Life and the ESRB - Leave it up to the computers?

Chris Kennedy's picture

ESRBESRB I'll be the first one to say that computers are only as smart as those that would design and write the software. That said, the New York Times recently posted an article concerning the ratings system of the ESRB and how it will move from human-based grading to computer-based grading. It isn't that the computers have some sort of A.I. that plays the entire game through an assigns a rating (wouldn't that be grand?) but rather that the games will move toward a questionnaire-based rating system.

After a developer fills out a questionnaire, the answers are plugged into the computer. The computer evaluates the the answers and produces a rating.

It doesn't seem like it was that long ago that I did a podcast segment on violence in videogames, ratings, Supreme Court hearings, etc. I think that the ratings system needs to evolve. Is this a step in the right direction?

I think that we oftentimes focus on the simple answer rather than the complex answer - The simple answer is to draw a hard line that divides what is in a game, what shouldn't be in a game, who controls it, and regarding content: "when in doubt...leave it out."

Parents can ultimately choose if they want their kid to play a game - many of these parents won't take a second to even consider a rating. That's an entirely different issue.

So let's keep it simple -

1: Does the ESRB provide adequate ratings for the games available on the market?
2: Does this questionnaire-based system sound like something that will help the current ratings?

I can't really comment much on the ESRB ratings themselves because I honestly do not pay much attention to them as they aren't a part of my life at the moment.

As for the questionnaire-based system - Is this good enough? Can a rating be determined based on a developer's own evaluation? They said there would be testing to verify that the assigned ratings were accurate, but I can't help but wonder if this makes the ESRB's job easier by putting the work on the developer. It seems like some of this might make things worse. Care to comment?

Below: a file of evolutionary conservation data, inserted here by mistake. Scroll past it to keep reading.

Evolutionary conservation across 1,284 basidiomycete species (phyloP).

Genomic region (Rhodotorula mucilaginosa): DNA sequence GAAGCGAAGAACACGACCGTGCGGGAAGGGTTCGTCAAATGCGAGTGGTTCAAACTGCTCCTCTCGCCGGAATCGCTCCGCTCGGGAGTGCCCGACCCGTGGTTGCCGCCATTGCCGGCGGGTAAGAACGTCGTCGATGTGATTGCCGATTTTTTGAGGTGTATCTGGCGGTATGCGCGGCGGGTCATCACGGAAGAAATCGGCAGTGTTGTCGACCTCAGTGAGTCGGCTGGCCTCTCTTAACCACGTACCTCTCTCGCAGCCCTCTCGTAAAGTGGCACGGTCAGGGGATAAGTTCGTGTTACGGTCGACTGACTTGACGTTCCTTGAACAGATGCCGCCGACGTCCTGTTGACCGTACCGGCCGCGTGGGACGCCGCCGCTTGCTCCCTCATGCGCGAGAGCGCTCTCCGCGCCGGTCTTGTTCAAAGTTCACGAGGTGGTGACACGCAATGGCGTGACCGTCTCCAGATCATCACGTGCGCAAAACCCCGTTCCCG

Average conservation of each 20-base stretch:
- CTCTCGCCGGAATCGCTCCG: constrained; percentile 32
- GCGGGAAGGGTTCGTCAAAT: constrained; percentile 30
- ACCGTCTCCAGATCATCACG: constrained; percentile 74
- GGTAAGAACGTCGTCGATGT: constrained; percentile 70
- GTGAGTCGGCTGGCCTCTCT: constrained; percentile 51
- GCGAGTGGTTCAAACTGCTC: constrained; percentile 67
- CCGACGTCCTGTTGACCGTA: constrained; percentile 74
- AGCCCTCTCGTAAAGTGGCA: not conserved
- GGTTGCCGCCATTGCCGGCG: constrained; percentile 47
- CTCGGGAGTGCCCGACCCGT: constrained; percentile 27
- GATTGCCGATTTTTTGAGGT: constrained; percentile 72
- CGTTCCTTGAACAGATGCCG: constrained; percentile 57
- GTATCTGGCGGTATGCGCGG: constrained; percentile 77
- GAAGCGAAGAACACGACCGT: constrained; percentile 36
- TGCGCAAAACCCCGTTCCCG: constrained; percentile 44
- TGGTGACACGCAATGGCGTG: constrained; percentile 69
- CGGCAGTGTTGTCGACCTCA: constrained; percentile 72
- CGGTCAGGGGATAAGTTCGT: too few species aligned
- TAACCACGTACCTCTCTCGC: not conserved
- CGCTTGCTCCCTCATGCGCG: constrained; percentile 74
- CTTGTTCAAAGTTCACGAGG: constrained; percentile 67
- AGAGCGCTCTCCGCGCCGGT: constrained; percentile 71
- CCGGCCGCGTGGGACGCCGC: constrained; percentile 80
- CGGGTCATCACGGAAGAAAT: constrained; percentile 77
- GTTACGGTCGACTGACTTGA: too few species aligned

Matt Barton
Matt Barton's picture
Joined: 01/16/2006
This sounds like a boneheaded

This sounds like a boneheaded system to me. I guess the idea is to try to catch dishonest developers who hide or lie about obscene content in their games. I think at the heart of it, though, is the lingering idiocy that all games are intended for small children and anything adult-oriented should be left out. Then there's the problems with online content; obviously developers can't be held responsible for everybody who chooses to cuss or whatever else they want in multiplayer.

That said, it is a lot easier to watch a 2-hour movie and assign it a fair rating than it is to play through a 40+ hour videogame. It'd be so easy to slip something past a censor, such as a blowjob in small town on some obscure corner of a map with 300 locations. I mean, who is really going to play through every possibility just to see if something like that slipped in? Nobody.

So, I guess maybe there is a need for something like this, since arguably only a computer has the patience to really comb through a game like that. I'd just hope that a human being would be on hand to evaluate the stuff the computer identified as questionable rather than just automatically assign a higher rating.


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